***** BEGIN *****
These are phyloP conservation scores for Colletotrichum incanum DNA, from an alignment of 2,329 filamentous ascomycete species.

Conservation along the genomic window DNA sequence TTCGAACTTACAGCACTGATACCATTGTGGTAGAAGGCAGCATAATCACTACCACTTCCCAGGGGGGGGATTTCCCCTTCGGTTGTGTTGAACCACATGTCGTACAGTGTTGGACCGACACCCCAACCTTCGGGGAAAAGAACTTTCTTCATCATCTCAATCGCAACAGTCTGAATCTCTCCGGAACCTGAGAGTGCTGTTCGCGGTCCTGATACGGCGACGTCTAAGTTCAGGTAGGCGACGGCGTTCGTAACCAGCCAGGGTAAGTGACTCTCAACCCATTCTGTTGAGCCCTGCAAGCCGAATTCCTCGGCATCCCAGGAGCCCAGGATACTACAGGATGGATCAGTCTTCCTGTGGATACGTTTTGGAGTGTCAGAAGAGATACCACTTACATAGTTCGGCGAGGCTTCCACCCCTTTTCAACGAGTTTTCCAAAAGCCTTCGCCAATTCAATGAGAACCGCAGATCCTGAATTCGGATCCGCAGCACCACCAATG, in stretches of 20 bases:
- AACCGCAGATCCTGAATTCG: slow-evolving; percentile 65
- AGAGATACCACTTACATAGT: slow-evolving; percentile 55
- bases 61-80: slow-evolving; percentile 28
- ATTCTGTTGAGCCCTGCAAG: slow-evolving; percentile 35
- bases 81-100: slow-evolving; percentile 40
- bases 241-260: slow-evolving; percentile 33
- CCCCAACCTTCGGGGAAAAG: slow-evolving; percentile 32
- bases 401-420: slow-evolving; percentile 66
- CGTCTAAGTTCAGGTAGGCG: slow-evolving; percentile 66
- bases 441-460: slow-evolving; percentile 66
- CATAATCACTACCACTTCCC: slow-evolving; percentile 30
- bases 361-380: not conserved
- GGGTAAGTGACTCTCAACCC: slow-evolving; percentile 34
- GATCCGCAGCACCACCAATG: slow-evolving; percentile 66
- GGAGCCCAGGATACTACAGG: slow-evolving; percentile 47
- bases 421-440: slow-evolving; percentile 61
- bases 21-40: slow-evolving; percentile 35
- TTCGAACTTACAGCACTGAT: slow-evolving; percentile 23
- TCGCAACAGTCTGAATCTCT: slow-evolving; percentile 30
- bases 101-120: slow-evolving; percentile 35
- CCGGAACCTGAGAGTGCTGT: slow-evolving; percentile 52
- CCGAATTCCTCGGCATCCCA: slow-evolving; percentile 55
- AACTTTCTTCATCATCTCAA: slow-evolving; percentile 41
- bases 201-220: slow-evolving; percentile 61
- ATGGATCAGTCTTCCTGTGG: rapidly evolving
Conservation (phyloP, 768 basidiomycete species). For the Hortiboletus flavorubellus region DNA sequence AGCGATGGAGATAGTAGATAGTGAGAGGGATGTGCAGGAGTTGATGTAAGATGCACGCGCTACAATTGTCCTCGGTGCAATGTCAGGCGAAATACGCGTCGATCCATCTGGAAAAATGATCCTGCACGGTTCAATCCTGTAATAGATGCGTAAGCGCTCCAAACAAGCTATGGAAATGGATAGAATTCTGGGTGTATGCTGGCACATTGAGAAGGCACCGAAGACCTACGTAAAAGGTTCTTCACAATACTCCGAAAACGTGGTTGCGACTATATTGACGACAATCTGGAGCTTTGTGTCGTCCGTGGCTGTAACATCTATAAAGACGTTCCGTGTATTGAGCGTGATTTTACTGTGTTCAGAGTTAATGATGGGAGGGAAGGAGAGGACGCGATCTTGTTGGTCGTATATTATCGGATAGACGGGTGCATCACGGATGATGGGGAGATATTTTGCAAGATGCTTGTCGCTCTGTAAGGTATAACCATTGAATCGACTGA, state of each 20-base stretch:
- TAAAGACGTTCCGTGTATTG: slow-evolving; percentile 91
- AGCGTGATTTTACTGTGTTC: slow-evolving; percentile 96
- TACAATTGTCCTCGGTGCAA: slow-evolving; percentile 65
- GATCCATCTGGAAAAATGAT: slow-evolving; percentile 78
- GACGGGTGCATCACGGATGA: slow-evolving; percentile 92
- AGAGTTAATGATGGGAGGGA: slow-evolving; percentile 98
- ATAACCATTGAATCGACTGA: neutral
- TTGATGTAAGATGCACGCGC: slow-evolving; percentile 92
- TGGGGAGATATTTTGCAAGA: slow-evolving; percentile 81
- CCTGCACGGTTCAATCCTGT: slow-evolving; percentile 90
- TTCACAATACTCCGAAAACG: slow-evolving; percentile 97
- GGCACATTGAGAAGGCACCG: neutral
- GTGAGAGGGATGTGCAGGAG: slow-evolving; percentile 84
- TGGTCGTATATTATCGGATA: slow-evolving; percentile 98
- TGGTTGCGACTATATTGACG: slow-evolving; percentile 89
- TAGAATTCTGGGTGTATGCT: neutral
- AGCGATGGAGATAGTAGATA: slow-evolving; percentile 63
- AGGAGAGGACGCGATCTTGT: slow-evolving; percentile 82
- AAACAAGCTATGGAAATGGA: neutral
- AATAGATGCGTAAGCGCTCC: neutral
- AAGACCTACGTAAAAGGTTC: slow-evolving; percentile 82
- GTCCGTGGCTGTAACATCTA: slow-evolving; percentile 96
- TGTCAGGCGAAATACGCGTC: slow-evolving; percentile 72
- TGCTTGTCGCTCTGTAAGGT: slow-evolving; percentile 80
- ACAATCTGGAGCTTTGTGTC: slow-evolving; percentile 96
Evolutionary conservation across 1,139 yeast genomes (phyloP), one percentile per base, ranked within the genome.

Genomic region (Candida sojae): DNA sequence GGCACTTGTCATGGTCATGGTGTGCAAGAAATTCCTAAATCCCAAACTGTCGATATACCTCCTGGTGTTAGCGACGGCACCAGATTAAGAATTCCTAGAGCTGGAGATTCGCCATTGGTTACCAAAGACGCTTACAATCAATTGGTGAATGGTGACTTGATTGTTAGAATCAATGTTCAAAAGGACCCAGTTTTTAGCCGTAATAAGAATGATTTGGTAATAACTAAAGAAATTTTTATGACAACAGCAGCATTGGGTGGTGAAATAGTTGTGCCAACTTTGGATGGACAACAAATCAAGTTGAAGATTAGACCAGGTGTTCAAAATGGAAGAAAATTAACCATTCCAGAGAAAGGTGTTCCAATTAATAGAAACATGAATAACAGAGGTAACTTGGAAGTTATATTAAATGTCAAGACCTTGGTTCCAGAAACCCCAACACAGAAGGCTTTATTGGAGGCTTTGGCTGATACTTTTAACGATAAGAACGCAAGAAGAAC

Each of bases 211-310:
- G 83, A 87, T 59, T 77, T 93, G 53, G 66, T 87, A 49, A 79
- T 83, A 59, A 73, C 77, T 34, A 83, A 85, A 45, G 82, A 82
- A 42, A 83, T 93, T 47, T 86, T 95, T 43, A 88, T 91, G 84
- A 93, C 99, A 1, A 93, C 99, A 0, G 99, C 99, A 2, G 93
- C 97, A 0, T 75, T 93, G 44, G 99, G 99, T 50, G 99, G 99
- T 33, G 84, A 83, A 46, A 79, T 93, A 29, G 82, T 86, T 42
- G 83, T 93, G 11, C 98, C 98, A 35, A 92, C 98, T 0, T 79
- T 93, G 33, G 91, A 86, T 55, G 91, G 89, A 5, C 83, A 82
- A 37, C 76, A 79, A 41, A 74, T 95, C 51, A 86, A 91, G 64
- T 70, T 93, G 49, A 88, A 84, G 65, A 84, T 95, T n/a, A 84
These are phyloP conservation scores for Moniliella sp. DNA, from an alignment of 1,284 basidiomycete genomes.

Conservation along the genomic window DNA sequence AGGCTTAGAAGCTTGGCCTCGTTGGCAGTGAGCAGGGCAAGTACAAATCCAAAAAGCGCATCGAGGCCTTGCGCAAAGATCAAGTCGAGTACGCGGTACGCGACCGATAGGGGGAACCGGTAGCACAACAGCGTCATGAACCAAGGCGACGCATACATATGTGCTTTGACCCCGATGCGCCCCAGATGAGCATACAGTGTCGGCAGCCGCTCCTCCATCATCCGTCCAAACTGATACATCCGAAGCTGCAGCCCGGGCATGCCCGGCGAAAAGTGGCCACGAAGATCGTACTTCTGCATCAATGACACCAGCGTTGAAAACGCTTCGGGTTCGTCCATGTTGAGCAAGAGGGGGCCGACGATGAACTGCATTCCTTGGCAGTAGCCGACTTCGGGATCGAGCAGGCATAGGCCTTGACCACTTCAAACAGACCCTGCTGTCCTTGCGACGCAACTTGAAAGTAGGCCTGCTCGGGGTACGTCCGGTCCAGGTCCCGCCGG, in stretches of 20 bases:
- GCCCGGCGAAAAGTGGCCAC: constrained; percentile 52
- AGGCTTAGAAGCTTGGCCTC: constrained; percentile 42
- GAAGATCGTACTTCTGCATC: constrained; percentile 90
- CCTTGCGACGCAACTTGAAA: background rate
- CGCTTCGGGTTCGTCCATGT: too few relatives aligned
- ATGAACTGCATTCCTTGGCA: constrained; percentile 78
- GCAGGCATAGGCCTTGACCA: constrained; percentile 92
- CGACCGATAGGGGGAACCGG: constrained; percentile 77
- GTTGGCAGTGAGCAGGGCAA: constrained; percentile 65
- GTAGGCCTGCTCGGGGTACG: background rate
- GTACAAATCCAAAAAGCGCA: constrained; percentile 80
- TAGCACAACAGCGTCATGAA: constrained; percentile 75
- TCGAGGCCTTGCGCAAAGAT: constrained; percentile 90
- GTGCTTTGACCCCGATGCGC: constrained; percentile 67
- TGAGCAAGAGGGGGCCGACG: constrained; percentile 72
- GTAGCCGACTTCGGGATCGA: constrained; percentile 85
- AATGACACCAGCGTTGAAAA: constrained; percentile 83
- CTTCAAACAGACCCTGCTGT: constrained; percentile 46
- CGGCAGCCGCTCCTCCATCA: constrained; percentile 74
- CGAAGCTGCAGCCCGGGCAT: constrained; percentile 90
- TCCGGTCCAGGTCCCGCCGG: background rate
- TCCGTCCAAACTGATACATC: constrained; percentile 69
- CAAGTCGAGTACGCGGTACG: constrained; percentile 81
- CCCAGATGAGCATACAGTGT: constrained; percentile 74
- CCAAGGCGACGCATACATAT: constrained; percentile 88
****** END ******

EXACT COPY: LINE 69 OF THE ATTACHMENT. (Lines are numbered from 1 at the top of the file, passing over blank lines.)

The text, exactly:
- GCCCGGCGAAAAGTGGCCAC: constrained; percentile 52